Early-March, 2018


In Brief is NEAETC's news service covering the latest developments and educational resources about HIV, hepatitis, health disparities, and related topics. To subscribe, please click HERE.


Conference News


2018 Conference on Retroviruses and Opportunistic Infections 


As this issue of In Brief went to press, the 2018 Conference on Retroviruses and Opportunistic Infections (CROI) was under way in Boston, Massachusetts.  For persons interested in following news from CROI, we recommend the following websites:

We plan to summarize selected highlights from 2018 CROI in the next issue of In Brief.


HIV Among Youth 


CDC Study Finds Large Differences in HIV Diagnosis Rates by Age Among Young Persons


Although young persons between the ages of 13 and 29 represented 23% of the U.S. population during 2014, they accounted for 40% of new diagnoses during that year, according a recent report from the U.S. Centers for Disease Control and Prevention (CDC).  However, the diagnosis rates were not uniformly high among young persons, but instead varied substantially by age. During the period from 2010 through 2014, HIV diagnosis rates per 100,000 population rose rapidly with increasing age from 0.7 among persons aged 13 to 15 years, 4.5 among those 16 to 17 years, 16.5 among those 18 to 19 years, and 28.6 among those 20 to 21 years. The HIV diagnosis rates per 100,000 population were higher, but less variable, among persons aged 22 to 23 years (34.0), 24 to 25 years (33.8), 26 to 27 years (31.3), and 28 to 29 years (28.7).


“These findings underscore the importance of targeting primary prevention efforts to persons aged under 18 years, specifically those aged 16 to 17 years, and continuing through the period of elevated risk in the mid-twenties,” according to CDC study researchers. “Much remains to be understood about the factors that affect adolescents and young adults at high risk for acquiring or transmitting HIV infection . . . When implementing effective HIV prevention strategies, a multifaceted approach that incorporates the educational, social, policy, and health care systems can help support youths as they transition from adolescence into young adulthood.”


Cancer and HIV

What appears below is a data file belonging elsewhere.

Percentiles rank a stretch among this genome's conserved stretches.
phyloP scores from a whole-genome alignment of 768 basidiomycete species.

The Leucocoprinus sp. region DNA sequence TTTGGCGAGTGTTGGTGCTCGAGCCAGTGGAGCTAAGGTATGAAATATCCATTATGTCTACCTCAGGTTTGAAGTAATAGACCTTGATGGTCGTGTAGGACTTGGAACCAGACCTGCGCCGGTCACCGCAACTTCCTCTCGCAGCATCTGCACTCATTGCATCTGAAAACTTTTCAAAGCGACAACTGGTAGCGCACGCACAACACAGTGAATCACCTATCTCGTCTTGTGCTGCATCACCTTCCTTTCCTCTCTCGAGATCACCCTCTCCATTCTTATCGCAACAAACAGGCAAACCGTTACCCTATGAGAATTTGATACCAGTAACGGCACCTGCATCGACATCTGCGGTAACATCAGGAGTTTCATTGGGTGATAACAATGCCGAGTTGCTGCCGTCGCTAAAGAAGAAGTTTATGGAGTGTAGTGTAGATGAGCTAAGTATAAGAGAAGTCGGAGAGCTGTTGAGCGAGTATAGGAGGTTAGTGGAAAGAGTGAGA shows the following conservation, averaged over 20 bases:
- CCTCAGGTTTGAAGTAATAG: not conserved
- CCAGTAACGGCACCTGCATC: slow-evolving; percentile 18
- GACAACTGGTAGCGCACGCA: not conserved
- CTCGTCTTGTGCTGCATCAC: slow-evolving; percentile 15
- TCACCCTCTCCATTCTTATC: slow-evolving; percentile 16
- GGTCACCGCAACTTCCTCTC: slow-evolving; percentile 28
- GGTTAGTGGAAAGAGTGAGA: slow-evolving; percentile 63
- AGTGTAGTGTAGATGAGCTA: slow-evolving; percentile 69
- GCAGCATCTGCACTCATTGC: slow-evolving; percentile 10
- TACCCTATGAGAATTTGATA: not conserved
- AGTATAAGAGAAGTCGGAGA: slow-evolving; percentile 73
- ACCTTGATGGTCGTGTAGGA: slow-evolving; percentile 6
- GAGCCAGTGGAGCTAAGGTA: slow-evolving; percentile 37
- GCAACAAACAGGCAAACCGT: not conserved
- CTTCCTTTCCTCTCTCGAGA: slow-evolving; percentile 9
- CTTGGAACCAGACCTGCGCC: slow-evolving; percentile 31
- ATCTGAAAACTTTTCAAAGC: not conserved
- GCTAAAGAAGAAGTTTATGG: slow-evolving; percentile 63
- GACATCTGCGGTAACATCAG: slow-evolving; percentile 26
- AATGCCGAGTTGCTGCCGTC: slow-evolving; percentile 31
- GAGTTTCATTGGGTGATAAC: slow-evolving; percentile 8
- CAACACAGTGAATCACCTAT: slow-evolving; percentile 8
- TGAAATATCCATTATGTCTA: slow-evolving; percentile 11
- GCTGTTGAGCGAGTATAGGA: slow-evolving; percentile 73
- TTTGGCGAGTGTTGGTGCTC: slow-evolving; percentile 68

NCCN Issues New Guidelines for Managing Cancer in People Living with HIV


Compared to the general population, people living with HIV (PLWH) have higher rates of many types of cancers – both AIDS-defining malignancies and non-AIDS-defining cancers.  In addition, PLWH and cancer have higher mortality rates than uninfected persons with cancer.  “Reasons for this increased mortality include delayed diagnoses, advanced cancer stage, other comorbidities, and immunosuppression,” according to the National Comprehensive Cancer Network (NCCN).  “However, there is also significant disparity in cancer treatment between PLWH and the general cancer population, with many PLWH not receiving any cancer treatment at all.” NCCN notes that a recent survey of U.S. oncologists suggests that a lack of consensus guidelines and provider education has contributed to the substandard cancer care often offered to PLWH. “...To help fill that gap in education and enable health care providers to provide optimal cancer to PLWH, NCCN recently issued detailed cancer guidelines specifically for this population.


The new guidelines include specific recommendations for managing cervical cancer, anal carcinoma, non-small cell lung cancer, and Hodgkin lymphoma in PLWH.  They also provide guidance on: HIV management for persons undergoing cancer therapy, systemic therapy and drug-drug interactions, radiation therapy, surgery, supportive care, and the use of medical imaging in PLWH. The cancer and HIV guidelines can be viewed and downloaded for free from the NCCN website.  However, persons who wish to access the guidelines must first register with NCCN.


HIV Prevention 


PHAT Life Intervention Reduces HIV Risk Among Youth in the Criminal Justice System


An HIV risk-reduction intervention called PHAT Life – Preventing HIV/AIDS Among Teens – significantly reduced sexual risk-taking among a group of juvenile offenders in Chicago’s Cook County, according to a recent study published in the journal Health Psychology. PHAT Life is a group intervention that uses a combination of role-playing, videos, games, and skill-building exercises to promote knowledge about HIV/AIDS, positive coping, and problem-solving skills among high-risk youth on probation.   PHAT Life consists of eight sessions, each lasting 90 to 120 minutes, delivered over the course of a two-week period. For the study, 310 urban youth between the ages of 13 to 17 who were on probation were randomized into either PHAT Life or a health information program of equal intensity.


The study researchers found that PHAT Life participants were more than four times as likely to report a reduction in the number of sexual partners and an increase in consistent condom use, compared to participants in the health information program. “Uniquely tailored interventions like PHAT Life that reduce adolescent risk behavior are essential to mitigate young offenders’ poor long-term trajectories,” noted Geri Donenberg, the lead researcher for the study from the University of Illinois-Chicago. “Limited resources require evidence-informed decisions about who can benefit the most from HIV-prevention efforts. Our findings suggest that PHAT Life can reduce sexual risk among the highest-risk teens.”